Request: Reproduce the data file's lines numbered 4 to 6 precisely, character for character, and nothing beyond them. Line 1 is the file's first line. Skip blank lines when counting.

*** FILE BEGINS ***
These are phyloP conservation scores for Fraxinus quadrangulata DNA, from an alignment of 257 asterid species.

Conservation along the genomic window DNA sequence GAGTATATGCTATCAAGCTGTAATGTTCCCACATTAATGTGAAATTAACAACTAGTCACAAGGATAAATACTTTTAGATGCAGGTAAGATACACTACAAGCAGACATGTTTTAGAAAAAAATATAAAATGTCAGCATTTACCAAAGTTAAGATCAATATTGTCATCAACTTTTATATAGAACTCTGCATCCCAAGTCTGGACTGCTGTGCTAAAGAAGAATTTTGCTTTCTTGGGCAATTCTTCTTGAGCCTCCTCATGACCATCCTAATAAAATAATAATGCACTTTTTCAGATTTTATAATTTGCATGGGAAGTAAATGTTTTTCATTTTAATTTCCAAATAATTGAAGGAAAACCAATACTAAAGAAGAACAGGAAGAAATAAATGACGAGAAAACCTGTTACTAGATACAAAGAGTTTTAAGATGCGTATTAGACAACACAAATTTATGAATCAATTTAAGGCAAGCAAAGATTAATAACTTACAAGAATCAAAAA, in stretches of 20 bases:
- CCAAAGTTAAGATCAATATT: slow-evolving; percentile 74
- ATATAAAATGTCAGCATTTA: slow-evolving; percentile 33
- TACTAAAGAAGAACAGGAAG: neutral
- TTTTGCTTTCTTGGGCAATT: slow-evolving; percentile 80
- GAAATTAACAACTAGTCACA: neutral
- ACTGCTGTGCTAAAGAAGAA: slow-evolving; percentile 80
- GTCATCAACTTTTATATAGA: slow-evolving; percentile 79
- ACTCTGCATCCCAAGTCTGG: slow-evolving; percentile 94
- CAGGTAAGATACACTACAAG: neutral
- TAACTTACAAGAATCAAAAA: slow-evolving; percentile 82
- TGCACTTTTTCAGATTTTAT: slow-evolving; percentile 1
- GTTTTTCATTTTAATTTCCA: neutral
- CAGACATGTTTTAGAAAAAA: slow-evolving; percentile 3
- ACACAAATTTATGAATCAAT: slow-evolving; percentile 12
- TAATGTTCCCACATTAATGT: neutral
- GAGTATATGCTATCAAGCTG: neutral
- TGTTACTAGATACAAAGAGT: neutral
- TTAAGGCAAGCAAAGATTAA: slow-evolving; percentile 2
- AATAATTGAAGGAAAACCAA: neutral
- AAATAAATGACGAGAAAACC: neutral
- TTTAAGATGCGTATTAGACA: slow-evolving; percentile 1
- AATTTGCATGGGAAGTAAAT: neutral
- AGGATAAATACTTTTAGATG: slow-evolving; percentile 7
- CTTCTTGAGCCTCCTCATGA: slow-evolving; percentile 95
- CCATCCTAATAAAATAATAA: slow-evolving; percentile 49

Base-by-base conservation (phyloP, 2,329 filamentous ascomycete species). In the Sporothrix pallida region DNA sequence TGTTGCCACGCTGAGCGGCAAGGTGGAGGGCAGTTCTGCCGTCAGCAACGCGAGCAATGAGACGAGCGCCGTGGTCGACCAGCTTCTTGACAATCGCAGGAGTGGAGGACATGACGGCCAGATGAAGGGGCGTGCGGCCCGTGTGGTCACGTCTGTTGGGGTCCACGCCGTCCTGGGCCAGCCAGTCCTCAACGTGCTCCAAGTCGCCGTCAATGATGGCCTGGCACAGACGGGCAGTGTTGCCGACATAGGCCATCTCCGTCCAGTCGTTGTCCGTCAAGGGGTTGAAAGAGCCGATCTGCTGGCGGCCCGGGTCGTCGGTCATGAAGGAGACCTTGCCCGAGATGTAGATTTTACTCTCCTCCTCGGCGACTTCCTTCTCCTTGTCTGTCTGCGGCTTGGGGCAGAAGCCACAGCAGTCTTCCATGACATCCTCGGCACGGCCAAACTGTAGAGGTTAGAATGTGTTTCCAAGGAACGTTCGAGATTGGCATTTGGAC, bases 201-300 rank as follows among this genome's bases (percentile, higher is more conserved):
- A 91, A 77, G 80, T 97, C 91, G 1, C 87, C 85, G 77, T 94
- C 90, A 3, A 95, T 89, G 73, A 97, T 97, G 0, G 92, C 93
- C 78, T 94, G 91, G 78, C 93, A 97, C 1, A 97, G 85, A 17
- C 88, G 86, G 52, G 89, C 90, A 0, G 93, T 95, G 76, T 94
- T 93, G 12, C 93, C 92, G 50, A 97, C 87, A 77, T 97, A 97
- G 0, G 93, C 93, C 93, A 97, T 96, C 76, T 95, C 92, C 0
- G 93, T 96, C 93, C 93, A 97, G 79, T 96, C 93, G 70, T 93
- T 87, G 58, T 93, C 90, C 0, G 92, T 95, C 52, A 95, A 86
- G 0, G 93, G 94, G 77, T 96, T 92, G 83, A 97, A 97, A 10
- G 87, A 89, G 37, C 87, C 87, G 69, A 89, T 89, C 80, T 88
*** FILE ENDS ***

- ATATAAAATGTCAGCATTTA: slow-evolving; percentile 33
- TACTAAAGAAGAACAGGAAG: neutral
- TTTTGCTTTCTTGGGCAATT: slow-evolving; percentile 80